One way to measure the immense failure of the tenure of Paul Ryan as Speaker of the House is how little he was able to accomplish with respect to his pet project of reforming Medicare.
Before running for Vice President with Mitt Romney Ryan was in charge of the budget for the House of Representatives and he was seen as the person who knew more about the federal budget than anyone. And he always said that Medicare was going to be a huge problem and something needed to be done about it.
So what Paul Ryan has done for Medicare as Speaker is worse than nothing: he has made Medicare’s fiscal situation much worse than it was before he became speaker. Not only has he failed to control the skyrocketing costs of the health insurance program but by passing unneeded tax cuts on the wealthy he has taken away much of Medicare’s future funding.
And new projections that just came out show that the separate trust fund established to fund Medicare’s hospital benefits only has enough money to last eight more years. While Republicans try to ignore the Medicare funding crisis caused by tax cuts, this new report has brought the issue to the forefront and is pointing out both the hypocrisy and the irresponsibility of the Republicans.
Ryan even admitted that the tax cuts were not needed and his long term goal was to raise the federal deficit to such a high level that it could no longer to pay for Medicare, Medicaid, and other “entitlements.”
In the meantime, the kleptocracy in Washington has let greed run wild. A person could argue that since Republicans took over control Washington is being run by greed and nothing else. Drug companies, health insurance companies, medical companies, doctors — they are all making record profits while the federal government is spending over $1.5 trillion per year on healthcare.
The greed would stop if single payer healthcare went into effect, but that’s the last thing the current vested interests want. Stock prices would plummet even though the federal budget could be balanced.
Republicans of course blame Democrats for the problem, saying that Ryan and Republicans in Congress are not responsible.
“It takes two houses of Congress and a president to want to do that,” said Sen. Roy Blunt (R-Mo.), speaking about Medicare reform. “No matter who’s been in the House or who’s been speaker, we have not been able to get entitlement reform done.” The reason is that Democrats want to limit corporate profits and increase taxes to secure funding for Medicare, while Republicans want to let greed run abated while taxes are cut which will require them to take away health benefits from tens of millions of Americans.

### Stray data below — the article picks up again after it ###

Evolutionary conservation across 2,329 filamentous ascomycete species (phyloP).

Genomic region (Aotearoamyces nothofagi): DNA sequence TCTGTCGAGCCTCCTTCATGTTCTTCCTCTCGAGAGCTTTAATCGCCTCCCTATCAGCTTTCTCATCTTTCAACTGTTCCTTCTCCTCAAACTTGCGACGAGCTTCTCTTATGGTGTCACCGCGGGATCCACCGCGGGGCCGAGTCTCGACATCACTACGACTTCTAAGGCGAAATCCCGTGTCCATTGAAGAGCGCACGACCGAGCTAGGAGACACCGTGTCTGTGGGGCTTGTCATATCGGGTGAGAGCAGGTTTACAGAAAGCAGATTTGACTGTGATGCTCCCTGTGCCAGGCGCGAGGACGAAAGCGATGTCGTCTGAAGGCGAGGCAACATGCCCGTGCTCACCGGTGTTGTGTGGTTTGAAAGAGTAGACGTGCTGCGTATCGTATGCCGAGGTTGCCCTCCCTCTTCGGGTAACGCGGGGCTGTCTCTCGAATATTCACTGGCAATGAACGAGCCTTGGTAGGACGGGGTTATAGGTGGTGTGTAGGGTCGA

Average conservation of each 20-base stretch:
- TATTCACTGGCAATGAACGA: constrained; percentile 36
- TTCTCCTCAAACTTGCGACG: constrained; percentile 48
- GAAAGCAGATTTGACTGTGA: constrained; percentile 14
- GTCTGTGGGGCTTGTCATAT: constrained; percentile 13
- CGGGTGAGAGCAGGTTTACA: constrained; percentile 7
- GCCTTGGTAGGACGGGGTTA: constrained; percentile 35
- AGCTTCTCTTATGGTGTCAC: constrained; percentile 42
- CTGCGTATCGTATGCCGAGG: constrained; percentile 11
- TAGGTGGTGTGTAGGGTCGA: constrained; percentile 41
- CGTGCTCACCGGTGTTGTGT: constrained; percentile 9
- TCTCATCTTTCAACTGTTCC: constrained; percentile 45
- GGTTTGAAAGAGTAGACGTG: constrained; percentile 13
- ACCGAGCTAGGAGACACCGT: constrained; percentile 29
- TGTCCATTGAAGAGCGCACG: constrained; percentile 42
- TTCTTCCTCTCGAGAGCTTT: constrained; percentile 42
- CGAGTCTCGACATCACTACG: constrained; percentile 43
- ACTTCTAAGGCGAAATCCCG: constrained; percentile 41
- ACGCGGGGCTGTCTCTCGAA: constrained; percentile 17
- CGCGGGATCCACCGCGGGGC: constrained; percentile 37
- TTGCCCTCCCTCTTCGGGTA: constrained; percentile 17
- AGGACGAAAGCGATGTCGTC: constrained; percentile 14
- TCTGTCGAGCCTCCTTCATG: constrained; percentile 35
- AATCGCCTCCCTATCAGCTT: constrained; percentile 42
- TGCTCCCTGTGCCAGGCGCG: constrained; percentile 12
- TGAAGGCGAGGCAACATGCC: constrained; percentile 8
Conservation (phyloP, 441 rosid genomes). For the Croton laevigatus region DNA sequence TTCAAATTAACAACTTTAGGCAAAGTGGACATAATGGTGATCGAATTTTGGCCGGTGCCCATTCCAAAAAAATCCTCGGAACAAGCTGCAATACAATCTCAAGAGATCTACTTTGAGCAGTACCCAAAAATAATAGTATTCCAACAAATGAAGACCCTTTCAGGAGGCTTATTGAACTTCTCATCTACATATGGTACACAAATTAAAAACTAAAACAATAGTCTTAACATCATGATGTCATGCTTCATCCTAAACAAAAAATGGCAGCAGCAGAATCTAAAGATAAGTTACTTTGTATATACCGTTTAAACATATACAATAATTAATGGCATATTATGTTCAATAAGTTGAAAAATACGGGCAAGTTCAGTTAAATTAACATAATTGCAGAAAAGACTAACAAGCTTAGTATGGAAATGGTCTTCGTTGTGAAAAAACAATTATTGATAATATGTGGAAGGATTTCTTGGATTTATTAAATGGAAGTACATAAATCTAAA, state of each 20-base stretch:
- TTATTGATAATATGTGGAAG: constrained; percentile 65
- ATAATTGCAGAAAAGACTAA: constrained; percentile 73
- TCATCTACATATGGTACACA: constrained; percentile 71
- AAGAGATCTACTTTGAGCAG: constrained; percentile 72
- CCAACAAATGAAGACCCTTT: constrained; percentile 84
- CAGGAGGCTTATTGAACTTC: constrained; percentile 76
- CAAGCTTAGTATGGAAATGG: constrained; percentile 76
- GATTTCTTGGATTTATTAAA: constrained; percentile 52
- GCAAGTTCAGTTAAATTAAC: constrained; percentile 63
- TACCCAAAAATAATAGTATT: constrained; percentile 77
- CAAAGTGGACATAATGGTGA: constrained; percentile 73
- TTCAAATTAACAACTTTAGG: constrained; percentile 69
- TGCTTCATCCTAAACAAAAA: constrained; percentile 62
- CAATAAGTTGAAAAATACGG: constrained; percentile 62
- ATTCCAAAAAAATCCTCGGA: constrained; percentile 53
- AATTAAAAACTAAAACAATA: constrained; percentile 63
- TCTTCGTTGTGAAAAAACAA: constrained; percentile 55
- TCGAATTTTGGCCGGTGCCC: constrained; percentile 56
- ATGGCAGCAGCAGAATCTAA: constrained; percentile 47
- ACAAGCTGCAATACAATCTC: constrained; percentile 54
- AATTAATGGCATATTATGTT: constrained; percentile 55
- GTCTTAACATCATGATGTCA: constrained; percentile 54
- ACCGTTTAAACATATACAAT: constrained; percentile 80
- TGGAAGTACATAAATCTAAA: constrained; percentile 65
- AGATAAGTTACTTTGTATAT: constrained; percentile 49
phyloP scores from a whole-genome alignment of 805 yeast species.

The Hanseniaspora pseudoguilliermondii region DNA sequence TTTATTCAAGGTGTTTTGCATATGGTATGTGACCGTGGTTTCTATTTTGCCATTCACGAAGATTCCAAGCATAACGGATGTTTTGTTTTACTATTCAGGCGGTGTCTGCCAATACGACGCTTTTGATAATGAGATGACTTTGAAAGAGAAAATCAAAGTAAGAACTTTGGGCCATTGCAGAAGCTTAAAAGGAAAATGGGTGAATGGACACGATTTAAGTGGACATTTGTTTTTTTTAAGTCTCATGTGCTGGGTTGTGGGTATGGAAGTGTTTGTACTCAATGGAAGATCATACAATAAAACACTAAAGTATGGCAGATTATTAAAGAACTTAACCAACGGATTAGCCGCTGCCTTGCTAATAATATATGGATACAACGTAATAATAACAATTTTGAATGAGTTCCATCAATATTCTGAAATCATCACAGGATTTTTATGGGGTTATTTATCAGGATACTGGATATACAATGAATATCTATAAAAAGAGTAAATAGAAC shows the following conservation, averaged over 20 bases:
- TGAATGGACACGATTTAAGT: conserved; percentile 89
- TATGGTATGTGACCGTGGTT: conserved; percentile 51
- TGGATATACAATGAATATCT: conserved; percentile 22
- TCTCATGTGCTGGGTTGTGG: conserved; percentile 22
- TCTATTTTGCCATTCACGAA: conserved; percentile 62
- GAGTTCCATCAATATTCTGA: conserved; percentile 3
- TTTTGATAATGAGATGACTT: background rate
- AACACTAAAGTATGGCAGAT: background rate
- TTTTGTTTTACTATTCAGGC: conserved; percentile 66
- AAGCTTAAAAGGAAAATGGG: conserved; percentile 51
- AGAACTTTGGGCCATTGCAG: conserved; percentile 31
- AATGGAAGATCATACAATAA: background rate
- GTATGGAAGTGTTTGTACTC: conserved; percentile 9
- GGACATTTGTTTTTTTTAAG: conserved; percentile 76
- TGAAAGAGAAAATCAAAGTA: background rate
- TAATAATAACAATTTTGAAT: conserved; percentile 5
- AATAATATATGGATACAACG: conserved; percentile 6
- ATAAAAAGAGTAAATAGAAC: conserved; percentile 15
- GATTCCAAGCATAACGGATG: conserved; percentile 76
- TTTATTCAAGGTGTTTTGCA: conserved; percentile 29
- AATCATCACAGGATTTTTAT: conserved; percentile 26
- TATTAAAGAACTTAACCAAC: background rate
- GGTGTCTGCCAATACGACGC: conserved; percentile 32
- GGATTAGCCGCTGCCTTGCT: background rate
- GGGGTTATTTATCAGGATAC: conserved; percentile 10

Republicans spent the eight years of the Obama administration calling for major reforms and now they’ve gone completely silent. Their tax cut bill is adding $1.5 trillion to the deficit and they have been forced to admit that they’ve put Medicare on on “increasingly unstable financial ground.”
But many Republicans believe in a future (not supported by the facts) where economic growth will make up for the deficits caused by the tax cuts, and this will allow Medicare to be funded.
“Obviously, they’re not taking into consideration what we’re already seeing, which is additional growth,” said Sen. John Thune of South Dakota. “It’s going to be a lot easier to solve entitlement reform in a growing economy than in an economy that’s in recession.”
Democrats have in the past been against the GOP‘s Medicare reform plans because they involve cutting taxes and benefits while doing nothing to reign in the rampant greed (as well as fraud) that is bankrupting the government. Now Democrats are pointing out that Republicans have gotten rid of their fiscal concerns in order to accomplish their most important priority, tax cuts for the rich.
“When Republicans want to cut taxes but don’t want to contain health care spending, they are yanking Medicare three years closer to insolvency,” said Oregon Sen. Ron Wyden, the top Democrat on the Finance Committee.
I am a lifelong Democrat with a passion for social justice and progressive issues. I have degrees in writing, economics and law from the University of Iowa.